It was a record breaking Martin Luther King long weekend, as Avatar remained in top spot at least for three out of the four days, and for the weekend as a whole. Its record-breaking weekend helped the overall box office hit $170 million over three days and $210 million over four. This was down compared to last year by 12% over three days and 9% over four, which makes it the first down weekend in two months. Even so, year-to-date, 2010 is still ahead of 2009's pace by nearly 15%, $707 million to $616 million, but this is the first bit of bad news we've had so far. Perhaps next weekend will be strong and this will be nothing but a minor blip.

I am seriously running out of words to describe Avatar's box office run. This weekend the film broke more records with $42.79 million from Friday to Sunday and $54.40 million including Monday. This is the biggest Martin Luther King long weekend box office, the biggest fifth weekend, and the third biggest January weekend of all time. Avatar now holds the top three spots on that last list. I have no way to describe this without simply going to a thesaurus and looking up the synonyms for "unbelievable" and listing them here. So far the film has pulled in $504.87 million, making it just the third film to reach the half a billion mark domestically, and easily the fastest, while by this time next week it could be in second place on the All-time Chart. Where does it go from here? Titanic's unsinkable record is all but sunk, while worldwide it is getting closer to $2 billion. Again, words fail me.

The biggest new release of the week was The Book of Eli, which outperformed expectations by earning more over three days than it was predicted to earn over four. It even managed to top the box office on Friday. Its weekend numbers earned it second place, in more ways than one, with a very solid $32.79 million over three days and $38.44 million after four. This was enough for second place this weekend and it is the second biggest January opening of all time (third if you count the Special Edition release of Star Wars Ep. IV: A New Hope) and the second biggest opening for a Denzel Washington film. It is also very much in line with Paul Blart's opening last year; in fact, it topped that film over three days and only missed out on a four-day comparison by less than $1 million. Assuming that the film has halfway decent legs, it should reach $100 million in total. Its reviews and Washington's track record suggest it will be able to earn average legs at the least.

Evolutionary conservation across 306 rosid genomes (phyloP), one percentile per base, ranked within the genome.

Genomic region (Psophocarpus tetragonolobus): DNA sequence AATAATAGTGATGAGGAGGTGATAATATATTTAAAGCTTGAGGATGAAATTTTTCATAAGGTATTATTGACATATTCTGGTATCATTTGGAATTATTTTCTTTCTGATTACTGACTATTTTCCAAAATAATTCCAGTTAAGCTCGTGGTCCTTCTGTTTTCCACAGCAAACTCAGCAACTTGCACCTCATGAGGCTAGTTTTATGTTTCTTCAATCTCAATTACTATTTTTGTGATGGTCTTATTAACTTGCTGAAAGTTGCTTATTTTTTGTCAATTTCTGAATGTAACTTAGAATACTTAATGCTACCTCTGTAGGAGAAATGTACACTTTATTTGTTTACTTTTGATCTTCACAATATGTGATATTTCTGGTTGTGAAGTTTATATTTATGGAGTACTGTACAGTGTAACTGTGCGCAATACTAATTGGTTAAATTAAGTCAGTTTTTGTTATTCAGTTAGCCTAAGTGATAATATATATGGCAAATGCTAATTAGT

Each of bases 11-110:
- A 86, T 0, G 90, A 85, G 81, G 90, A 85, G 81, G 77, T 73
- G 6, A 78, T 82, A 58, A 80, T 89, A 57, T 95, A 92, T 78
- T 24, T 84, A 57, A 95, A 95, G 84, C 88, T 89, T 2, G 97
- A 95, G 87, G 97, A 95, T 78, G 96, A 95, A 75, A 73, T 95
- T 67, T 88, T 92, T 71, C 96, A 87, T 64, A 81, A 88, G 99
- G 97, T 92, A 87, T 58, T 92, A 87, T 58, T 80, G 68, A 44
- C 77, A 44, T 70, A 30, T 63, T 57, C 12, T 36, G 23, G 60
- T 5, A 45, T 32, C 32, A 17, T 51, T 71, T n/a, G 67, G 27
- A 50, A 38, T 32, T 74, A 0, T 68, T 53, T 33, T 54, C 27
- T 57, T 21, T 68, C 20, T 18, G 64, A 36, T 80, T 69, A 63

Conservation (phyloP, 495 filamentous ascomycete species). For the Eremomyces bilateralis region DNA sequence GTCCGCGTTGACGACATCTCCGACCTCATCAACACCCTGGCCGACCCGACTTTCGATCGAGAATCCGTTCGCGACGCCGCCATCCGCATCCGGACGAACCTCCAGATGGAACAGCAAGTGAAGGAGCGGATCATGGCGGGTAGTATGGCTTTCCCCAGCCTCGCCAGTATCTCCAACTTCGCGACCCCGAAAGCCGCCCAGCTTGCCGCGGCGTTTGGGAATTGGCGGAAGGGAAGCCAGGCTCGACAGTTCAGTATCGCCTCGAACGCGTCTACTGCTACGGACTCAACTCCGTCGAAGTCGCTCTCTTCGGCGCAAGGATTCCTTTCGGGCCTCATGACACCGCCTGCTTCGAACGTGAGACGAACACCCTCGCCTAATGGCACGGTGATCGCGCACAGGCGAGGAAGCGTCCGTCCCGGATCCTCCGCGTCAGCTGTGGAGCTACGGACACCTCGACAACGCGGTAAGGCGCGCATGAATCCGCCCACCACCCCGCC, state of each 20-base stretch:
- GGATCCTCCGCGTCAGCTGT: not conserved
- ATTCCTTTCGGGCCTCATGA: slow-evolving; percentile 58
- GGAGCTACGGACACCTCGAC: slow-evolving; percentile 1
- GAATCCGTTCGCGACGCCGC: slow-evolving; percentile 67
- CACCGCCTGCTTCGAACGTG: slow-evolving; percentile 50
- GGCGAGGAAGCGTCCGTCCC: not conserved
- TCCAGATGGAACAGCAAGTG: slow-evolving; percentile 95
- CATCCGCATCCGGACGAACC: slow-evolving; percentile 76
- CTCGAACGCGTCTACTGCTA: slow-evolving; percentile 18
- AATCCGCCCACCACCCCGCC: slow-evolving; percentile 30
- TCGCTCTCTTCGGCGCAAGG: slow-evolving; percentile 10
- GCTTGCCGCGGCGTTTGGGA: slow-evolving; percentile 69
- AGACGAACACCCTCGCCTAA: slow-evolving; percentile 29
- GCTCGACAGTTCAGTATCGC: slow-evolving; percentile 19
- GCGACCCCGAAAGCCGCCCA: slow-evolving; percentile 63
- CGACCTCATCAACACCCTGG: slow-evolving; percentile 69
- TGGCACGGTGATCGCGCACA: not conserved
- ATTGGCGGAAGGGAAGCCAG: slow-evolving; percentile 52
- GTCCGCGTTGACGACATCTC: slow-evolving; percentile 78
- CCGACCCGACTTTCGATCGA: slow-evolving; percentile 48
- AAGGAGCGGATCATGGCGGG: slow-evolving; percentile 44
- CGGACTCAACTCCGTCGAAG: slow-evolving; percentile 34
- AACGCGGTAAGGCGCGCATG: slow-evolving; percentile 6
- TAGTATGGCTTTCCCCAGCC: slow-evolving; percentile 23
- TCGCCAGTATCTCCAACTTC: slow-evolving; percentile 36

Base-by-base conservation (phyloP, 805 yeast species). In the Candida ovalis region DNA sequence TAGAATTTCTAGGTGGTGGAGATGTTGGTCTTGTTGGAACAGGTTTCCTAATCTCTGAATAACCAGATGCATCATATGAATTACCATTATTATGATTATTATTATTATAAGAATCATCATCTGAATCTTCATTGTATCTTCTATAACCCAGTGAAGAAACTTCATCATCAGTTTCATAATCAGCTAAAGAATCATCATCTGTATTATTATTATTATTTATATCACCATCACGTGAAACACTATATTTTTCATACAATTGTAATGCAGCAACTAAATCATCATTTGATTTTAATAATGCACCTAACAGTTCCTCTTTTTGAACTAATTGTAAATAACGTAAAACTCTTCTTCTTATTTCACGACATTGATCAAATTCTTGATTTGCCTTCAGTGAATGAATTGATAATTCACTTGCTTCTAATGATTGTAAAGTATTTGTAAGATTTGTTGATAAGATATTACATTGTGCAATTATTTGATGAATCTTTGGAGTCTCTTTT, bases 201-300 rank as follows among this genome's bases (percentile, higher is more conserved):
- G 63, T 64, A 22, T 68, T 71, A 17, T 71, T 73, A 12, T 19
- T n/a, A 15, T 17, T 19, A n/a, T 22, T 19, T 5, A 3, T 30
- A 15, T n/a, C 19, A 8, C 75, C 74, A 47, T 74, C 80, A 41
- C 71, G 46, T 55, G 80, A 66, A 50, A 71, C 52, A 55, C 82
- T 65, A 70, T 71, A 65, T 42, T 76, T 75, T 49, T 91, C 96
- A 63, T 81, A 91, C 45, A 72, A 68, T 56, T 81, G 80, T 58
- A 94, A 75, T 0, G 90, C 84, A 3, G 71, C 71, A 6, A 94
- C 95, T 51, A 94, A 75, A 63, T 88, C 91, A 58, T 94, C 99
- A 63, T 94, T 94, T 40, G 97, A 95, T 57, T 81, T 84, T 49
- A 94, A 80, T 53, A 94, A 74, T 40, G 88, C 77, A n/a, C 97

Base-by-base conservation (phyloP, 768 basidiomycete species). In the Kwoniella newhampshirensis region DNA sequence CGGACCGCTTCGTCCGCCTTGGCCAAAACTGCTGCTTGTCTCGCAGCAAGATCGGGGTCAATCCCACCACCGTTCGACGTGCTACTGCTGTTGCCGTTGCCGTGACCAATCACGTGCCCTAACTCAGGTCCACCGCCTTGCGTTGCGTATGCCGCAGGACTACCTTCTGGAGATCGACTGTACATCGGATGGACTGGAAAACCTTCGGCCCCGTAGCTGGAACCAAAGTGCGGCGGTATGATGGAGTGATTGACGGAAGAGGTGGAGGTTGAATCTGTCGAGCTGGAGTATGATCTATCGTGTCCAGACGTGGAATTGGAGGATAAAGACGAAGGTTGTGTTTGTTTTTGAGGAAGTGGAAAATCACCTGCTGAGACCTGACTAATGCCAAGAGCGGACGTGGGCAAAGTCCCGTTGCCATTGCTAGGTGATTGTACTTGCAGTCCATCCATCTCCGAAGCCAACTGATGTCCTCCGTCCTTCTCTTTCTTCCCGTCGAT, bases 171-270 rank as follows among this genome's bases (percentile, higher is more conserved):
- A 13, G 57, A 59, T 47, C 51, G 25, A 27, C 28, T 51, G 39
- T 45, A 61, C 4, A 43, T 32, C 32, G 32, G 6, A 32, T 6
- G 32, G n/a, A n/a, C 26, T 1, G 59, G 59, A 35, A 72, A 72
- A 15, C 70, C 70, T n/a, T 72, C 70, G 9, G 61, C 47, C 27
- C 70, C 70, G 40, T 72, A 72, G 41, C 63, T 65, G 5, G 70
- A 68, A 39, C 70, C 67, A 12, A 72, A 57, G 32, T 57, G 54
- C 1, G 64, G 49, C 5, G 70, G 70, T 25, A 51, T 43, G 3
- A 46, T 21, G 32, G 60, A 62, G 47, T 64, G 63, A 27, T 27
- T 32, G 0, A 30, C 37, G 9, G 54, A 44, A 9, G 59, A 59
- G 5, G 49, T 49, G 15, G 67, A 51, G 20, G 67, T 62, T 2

It seems obvious that the studio was originally positioning The Lovely Bones as Oscar material; however, the reviews were just not up to snuff. But Paramount did a masterful job of re-selling the film as a movie in a similar vein as Taken. Granted, it didn't open as well as that film did, but it crushed expectations with $17.01 million over three days and $19.91 million over for. Add in its performance in limited release and the movie now has $20.38 million. It will be interesting to see what it does going forward, but at least it won't be relegated to the pile of busted Oscar bait films, and it should become a midlevel hit at the very least.

Alvin and the Chipmunks 2: The Squeakquel added $11.62 million / $15.31 million over the weekend for a total of $196.40 million after four weeks of release. By this time next week it will become the tenth film of 2009 to reach $200 million, and it might not be the last.

There are two films that could lay claim to fifth place: The Spy Next Door and Sherlock Holmes.

The Spy Next Door missed the top five over the three-day portion of the weekend with $9.73 million, but thanks to its target demographic and the holiday weekend, Monday's earnings helped it climb into fifth place with $12.88 million. This is a little weaker than expected, but not a disaster, and given its reviews, it could have been one. With direct competition opening next week, it could fade away quickly. On the other hand, it likely didn't cost too much to make, so Lionsgate could have another money maker on their hands.

Placing fifth over the three-day weekend was Sherlock Holmes with $9.89 million, while it made $12.03 million over four days. In total the film has earned $182.23 million at the box office and looks to be on pace to reach $200 million. This would make it the eleventh film of 2009 to reach that milestone, which would be one of countless records set last year.

Moving onto the sophomore class, not a single new release from last week reached the top five this week. In fact, only one of them, Leap Year, reached the top ten. That film was down just 36% to $5.93 million over three days for a total of $18.77 million after eleven. Daybreakers fell 66% to just $5.19 million over the weekend and $25.32 million after two. Direct competition obviously played some role here. Meanwhile, Youth in Revolt landed in 13th place with $3.00 million over the weekend and lifted its running tally to $12.70 million as of Monday.

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Filed under: Daybreakers, The Spy Next Door, Youth in Revolt, The Book of Eli, Avatar, The Lovely Bones, Sherlock Holmes, Alvin and the Chipmunks: The Squeakquel, Leap Year